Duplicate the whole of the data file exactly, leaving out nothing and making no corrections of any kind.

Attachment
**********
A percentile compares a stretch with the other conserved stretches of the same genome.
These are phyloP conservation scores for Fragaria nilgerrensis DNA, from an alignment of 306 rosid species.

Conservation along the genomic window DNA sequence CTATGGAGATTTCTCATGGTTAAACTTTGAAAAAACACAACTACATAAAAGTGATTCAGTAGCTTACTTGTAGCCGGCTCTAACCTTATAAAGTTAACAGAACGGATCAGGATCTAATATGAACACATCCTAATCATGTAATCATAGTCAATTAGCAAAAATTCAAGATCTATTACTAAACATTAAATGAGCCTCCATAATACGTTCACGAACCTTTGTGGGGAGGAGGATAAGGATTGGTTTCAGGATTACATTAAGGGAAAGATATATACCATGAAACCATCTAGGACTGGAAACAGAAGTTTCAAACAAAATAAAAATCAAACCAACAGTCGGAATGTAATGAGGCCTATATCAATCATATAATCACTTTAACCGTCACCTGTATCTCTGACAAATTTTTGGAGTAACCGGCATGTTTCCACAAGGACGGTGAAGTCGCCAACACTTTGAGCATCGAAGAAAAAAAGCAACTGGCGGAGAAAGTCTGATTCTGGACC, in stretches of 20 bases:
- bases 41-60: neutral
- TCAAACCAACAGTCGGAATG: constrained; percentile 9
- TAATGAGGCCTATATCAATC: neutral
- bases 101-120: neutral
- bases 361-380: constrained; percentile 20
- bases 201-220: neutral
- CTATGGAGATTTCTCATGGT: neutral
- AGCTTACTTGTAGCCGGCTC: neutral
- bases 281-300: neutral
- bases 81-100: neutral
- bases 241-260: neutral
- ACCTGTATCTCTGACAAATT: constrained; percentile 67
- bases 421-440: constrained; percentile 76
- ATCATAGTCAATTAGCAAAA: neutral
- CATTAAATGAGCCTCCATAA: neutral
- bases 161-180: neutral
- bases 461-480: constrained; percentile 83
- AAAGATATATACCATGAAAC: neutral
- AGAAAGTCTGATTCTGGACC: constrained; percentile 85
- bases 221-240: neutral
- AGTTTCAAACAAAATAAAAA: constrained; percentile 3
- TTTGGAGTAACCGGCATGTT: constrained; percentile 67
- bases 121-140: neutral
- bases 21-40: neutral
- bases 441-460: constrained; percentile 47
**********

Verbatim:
A percentile compares a stretch with the other conserved stretches of the same genome.
These are phyloP conservation scores for Fragaria nilgerrensis DNA, from an alignment of 306 rosid species.

Conservation along the genomic window DNA sequence CTATGGAGATTTCTCATGGTTAAACTTTGAAAAAACACAACTACATAAAAGTGATTCAGTAGCTTACTTGTAGCCGGCTCTAACCTTATAAAGTTAACAGAACGGATCAGGATCTAATATGAACACATCCTAATCATGTAATCATAGTCAATTAGCAAAAATTCAAGATCTATTACTAAACATTAAATGAGCCTCCATAATACGTTCACGAACCTTTGTGGGGAGGAGGATAAGGATTGGTTTCAGGATTACATTAAGGGAAAGATATATACCATGAAACCATCTAGGACTGGAAACAGAAGTTTCAAACAAAATAAAAATCAAACCAACAGTCGGAATGTAATGAGGCCTATATCAATCATATAATCACTTTAACCGTCACCTGTATCTCTGACAAATTTTTGGAGTAACCGGCATGTTTCCACAAGGACGGTGAAGTCGCCAACACTTTGAGCATCGAAGAAAAAAAGCAACTGGCGGAGAAAGTCTGATTCTGGACC, in stretches of 20 bases:
- bases 41-60: neutral
- TCAAACCAACAGTCGGAATG: constrained; percentile 9
- TAATGAGGCCTATATCAATC: neutral
- bases 101-120: neutral
- bases 361-380: constrained; percentile 20
- bases 201-220: neutral
- CTATGGAGATTTCTCATGGT: neutral
- AGCTTACTTGTAGCCGGCTC: neutral
- bases 281-300: neutral
- bases 81-100: neutral
- bases 241-260: neutral
- ACCTGTATCTCTGACAAATT: constrained; percentile 67
- bases 421-440: constrained; percentile 76
- ATCATAGTCAATTAGCAAAA: neutral
- CATTAAATGAGCCTCCATAA: neutral
- bases 161-180: neutral
- bases 461-480: constrained; percentile 83
- AAAGATATATACCATGAAAC: neutral
- AGAAAGTCTGATTCTGGACC: constrained; percentile 85
- bases 221-240: neutral
- AGTTTCAAACAAAATAAAAA: constrained; percentile 3
- TTTGGAGTAACCGGCATGTT: constrained; percentile 67
- bases 121-140: neutral
- bases 21-40: neutral
- bases 441-460: constrained; percentile 47